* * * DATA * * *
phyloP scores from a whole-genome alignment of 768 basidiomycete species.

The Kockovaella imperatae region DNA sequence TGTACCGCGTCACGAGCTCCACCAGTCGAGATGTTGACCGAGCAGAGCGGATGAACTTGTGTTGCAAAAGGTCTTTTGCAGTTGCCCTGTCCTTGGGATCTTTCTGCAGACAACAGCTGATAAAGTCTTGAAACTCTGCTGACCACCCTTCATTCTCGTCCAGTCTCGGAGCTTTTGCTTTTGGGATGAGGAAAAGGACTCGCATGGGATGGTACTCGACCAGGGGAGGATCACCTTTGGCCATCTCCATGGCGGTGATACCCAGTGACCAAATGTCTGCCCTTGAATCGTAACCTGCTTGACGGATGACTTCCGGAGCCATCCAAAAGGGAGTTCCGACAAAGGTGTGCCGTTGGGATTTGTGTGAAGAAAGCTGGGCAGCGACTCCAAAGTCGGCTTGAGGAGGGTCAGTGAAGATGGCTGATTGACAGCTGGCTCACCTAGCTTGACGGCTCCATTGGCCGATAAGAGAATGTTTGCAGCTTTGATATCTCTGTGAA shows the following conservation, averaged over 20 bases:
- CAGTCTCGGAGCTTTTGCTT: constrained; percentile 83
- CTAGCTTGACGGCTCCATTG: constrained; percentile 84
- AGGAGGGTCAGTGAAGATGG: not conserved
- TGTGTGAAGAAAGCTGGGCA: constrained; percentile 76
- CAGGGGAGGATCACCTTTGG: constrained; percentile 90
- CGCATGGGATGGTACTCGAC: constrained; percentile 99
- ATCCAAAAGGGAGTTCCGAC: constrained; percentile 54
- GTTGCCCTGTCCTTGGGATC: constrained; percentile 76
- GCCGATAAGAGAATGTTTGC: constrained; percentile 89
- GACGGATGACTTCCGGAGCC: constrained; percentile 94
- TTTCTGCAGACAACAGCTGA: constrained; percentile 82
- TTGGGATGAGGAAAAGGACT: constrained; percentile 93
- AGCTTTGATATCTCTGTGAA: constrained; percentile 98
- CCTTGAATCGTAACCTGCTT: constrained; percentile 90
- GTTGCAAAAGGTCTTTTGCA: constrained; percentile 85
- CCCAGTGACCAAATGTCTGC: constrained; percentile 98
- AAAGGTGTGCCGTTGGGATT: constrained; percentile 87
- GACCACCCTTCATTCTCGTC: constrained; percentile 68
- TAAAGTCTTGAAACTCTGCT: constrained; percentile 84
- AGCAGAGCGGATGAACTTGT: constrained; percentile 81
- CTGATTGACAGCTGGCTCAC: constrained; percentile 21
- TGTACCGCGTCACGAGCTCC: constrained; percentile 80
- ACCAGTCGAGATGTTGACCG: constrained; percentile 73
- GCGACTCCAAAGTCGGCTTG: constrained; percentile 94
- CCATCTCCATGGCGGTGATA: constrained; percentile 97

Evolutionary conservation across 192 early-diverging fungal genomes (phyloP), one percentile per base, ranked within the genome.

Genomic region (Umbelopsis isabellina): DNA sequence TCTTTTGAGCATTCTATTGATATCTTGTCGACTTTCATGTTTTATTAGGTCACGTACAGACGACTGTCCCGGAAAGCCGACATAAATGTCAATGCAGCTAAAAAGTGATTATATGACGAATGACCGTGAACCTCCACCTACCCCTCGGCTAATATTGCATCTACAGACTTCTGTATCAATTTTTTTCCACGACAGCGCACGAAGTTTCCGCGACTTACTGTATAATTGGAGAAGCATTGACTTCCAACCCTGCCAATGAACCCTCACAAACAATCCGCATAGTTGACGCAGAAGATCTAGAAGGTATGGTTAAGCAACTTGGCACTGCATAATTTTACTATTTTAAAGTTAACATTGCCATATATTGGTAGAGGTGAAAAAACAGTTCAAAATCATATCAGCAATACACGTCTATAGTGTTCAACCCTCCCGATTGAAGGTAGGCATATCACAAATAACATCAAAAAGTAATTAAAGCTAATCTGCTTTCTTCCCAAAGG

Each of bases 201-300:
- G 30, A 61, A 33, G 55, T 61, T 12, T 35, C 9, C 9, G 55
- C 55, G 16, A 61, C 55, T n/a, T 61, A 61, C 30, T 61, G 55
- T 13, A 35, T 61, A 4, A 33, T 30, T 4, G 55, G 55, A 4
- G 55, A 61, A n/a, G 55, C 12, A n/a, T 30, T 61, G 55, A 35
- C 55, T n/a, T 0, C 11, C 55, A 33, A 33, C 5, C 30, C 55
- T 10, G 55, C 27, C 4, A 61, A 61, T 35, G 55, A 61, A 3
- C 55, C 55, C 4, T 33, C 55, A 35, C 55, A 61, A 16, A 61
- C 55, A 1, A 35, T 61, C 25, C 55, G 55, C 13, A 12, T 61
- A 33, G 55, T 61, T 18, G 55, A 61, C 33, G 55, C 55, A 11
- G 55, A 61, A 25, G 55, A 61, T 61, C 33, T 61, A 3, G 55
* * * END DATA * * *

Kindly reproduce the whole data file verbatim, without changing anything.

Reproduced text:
phyloP scores from a whole-genome alignment of 768 basidiomycete species.

The Kockovaella imperatae region DNA sequence TGTACCGCGTCACGAGCTCCACCAGTCGAGATGTTGACCGAGCAGAGCGGATGAACTTGTGTTGCAAAAGGTCTTTTGCAGTTGCCCTGTCCTTGGGATCTTTCTGCAGACAACAGCTGATAAAGTCTTGAAACTCTGCTGACCACCCTTCATTCTCGTCCAGTCTCGGAGCTTTTGCTTTTGGGATGAGGAAAAGGACTCGCATGGGATGGTACTCGACCAGGGGAGGATCACCTTTGGCCATCTCCATGGCGGTGATACCCAGTGACCAAATGTCTGCCCTTGAATCGTAACCTGCTTGACGGATGACTTCCGGAGCCATCCAAAAGGGAGTTCCGACAAAGGTGTGCCGTTGGGATTTGTGTGAAGAAAGCTGGGCAGCGACTCCAAAGTCGGCTTGAGGAGGGTCAGTGAAGATGGCTGATTGACAGCTGGCTCACCTAGCTTGACGGCTCCATTGGCCGATAAGAGAATGTTTGCAGCTTTGATATCTCTGTGAA shows the following conservation, averaged over 20 bases:
- CAGTCTCGGAGCTTTTGCTT: constrained; percentile 83
- CTAGCTTGACGGCTCCATTG: constrained; percentile 84
- AGGAGGGTCAGTGAAGATGG: not conserved
- TGTGTGAAGAAAGCTGGGCA: constrained; percentile 76
- CAGGGGAGGATCACCTTTGG: constrained; percentile 90
- CGCATGGGATGGTACTCGAC: constrained; percentile 99
- ATCCAAAAGGGAGTTCCGAC: constrained; percentile 54
- GTTGCCCTGTCCTTGGGATC: constrained; percentile 76
- GCCGATAAGAGAATGTTTGC: constrained; percentile 89
- GACGGATGACTTCCGGAGCC: constrained; percentile 94
- TTTCTGCAGACAACAGCTGA: constrained; percentile 82
- TTGGGATGAGGAAAAGGACT: constrained; percentile 93
- AGCTTTGATATCTCTGTGAA: constrained; percentile 98
- CCTTGAATCGTAACCTGCTT: constrained; percentile 90
- GTTGCAAAAGGTCTTTTGCA: constrained; percentile 85
- CCCAGTGACCAAATGTCTGC: constrained; percentile 98
- AAAGGTGTGCCGTTGGGATT: constrained; percentile 87
- GACCACCCTTCATTCTCGTC: constrained; percentile 68
- TAAAGTCTTGAAACTCTGCT: constrained; percentile 84
- AGCAGAGCGGATGAACTTGT: constrained; percentile 81
- CTGATTGACAGCTGGCTCAC: constrained; percentile 21
- TGTACCGCGTCACGAGCTCC: constrained; percentile 80
- ACCAGTCGAGATGTTGACCG: constrained; percentile 73
- GCGACTCCAAAGTCGGCTTG: constrained; percentile 94
- CCATCTCCATGGCGGTGATA: constrained; percentile 97

Evolutionary conservation across 192 early-diverging fungal genomes (phyloP), one percentile per base, ranked within the genome.

Genomic region (Umbelopsis isabellina): DNA sequence TCTTTTGAGCATTCTATTGATATCTTGTCGACTTTCATGTTTTATTAGGTCACGTACAGACGACTGTCCCGGAAAGCCGACATAAATGTCAATGCAGCTAAAAAGTGATTATATGACGAATGACCGTGAACCTCCACCTACCCCTCGGCTAATATTGCATCTACAGACTTCTGTATCAATTTTTTTCCACGACAGCGCACGAAGTTTCCGCGACTTACTGTATAATTGGAGAAGCATTGACTTCCAACCCTGCCAATGAACCCTCACAAACAATCCGCATAGTTGACGCAGAAGATCTAGAAGGTATGGTTAAGCAACTTGGCACTGCATAATTTTACTATTTTAAAGTTAACATTGCCATATATTGGTAGAGGTGAAAAAACAGTTCAAAATCATATCAGCAATACACGTCTATAGTGTTCAACCCTCCCGATTGAAGGTAGGCATATCACAAATAACATCAAAAAGTAATTAAAGCTAATCTGCTTTCTTCCCAAAGG

Each of bases 201-300:
- G 30, A 61, A 33, G 55, T 61, T 12, T 35, C 9, C 9, G 55
- C 55, G 16, A 61, C 55, T n/a, T 61, A 61, C 30, T 61, G 55
- T 13, A 35, T 61, A 4, A 33, T 30, T 4, G 55, G 55, A 4
- G 55, A 61, A n/a, G 55, C 12, A n/a, T 30, T 61, G 55, A 35
- C 55, T n/a, T 0, C 11, C 55, A 33, A 33, C 5, C 30, C 55
- T 10, G 55, C 27, C 4, A 61, A 61, T 35, G 55, A 61, A 3
- C 55, C 55, C 4, T 33, C 55, A 35, C 55, A 61, A 16, A 61
- C 55, A 1, A 35, T 61, C 25, C 55, G 55, C 13, A 12, T 61
- A 33, G 55, T 61, T 18, G 55, A 61, C 33, G 55, C 55, A 11
- G 55, A 61, A 25, G 55, A 61, T 61, C 33, T 61, A 3, G 55